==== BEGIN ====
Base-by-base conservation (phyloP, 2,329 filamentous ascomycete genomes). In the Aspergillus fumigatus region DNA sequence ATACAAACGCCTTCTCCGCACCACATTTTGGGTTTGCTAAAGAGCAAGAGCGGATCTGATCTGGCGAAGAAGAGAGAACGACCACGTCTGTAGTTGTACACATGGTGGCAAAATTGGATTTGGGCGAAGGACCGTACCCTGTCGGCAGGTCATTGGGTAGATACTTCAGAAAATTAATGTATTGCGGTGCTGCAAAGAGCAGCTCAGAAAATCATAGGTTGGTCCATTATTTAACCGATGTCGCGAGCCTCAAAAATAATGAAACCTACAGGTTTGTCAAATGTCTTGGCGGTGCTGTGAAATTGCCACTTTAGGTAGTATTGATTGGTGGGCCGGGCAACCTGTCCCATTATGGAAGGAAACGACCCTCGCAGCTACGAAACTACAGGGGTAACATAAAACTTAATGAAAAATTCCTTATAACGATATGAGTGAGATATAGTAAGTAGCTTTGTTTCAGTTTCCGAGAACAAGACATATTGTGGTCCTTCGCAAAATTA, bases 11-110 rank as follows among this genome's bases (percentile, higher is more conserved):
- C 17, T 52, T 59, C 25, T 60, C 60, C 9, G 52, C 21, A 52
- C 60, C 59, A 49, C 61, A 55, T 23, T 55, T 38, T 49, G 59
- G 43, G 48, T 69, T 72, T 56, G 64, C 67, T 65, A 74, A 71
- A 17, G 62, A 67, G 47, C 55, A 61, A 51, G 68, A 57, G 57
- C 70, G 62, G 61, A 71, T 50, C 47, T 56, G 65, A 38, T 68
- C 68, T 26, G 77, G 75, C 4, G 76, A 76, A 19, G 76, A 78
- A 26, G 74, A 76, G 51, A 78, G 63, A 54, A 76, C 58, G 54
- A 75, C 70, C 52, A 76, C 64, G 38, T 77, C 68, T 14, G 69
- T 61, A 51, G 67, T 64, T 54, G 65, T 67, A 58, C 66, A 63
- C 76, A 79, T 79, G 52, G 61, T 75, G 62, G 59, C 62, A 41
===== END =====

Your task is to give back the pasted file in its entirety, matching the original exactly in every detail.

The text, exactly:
Base-by-base conservation (phyloP, 2,329 filamentous ascomycete genomes). In the Aspergillus fumigatus region DNA sequence ATACAAACGCCTTCTCCGCACCACATTTTGGGTTTGCTAAAGAGCAAGAGCGGATCTGATCTGGCGAAGAAGAGAGAACGACCACGTCTGTAGTTGTACACATGGTGGCAAAATTGGATTTGGGCGAAGGACCGTACCCTGTCGGCAGGTCATTGGGTAGATACTTCAGAAAATTAATGTATTGCGGTGCTGCAAAGAGCAGCTCAGAAAATCATAGGTTGGTCCATTATTTAACCGATGTCGCGAGCCTCAAAAATAATGAAACCTACAGGTTTGTCAAATGTCTTGGCGGTGCTGTGAAATTGCCACTTTAGGTAGTATTGATTGGTGGGCCGGGCAACCTGTCCCATTATGGAAGGAAACGACCCTCGCAGCTACGAAACTACAGGGGTAACATAAAACTTAATGAAAAATTCCTTATAACGATATGAGTGAGATATAGTAAGTAGCTTTGTTTCAGTTTCCGAGAACAAGACATATTGTGGTCCTTCGCAAAATTA, bases 11-110 rank as follows among this genome's bases (percentile, higher is more conserved):
- C 17, T 52, T 59, C 25, T 60, C 60, C 9, G 52, C 21, A 52
- C 60, C 59, A 49, C 61, A 55, T 23, T 55, T 38, T 49, G 59
- G 43, G 48, T 69, T 72, T 56, G 64, C 67, T 65, A 74, A 71
- A 17, G 62, A 67, G 47, C 55, A 61, A 51, G 68, A 57, G 57
- C 70, G 62, G 61, A 71, T 50, C 47, T 56, G 65, A 38, T 68
- C 68, T 26, G 77, G 75, C 4, G 76, A 76, A 19, G 76, A 78
- A 26, G 74, A 76, G 51, A 78, G 63, A 54, A 76, C 58, G 54
- A 75, C 70, C 52, A 76, C 64, G 38, T 77, C 68, T 14, G 69
- T 61, A 51, G 67, T 64, T 54, G 65, T 67, A 58, C 66, A 63
- C 76, A 79, T 79, G 52, G 61, T 75, G 62, G 59, C 62, A 41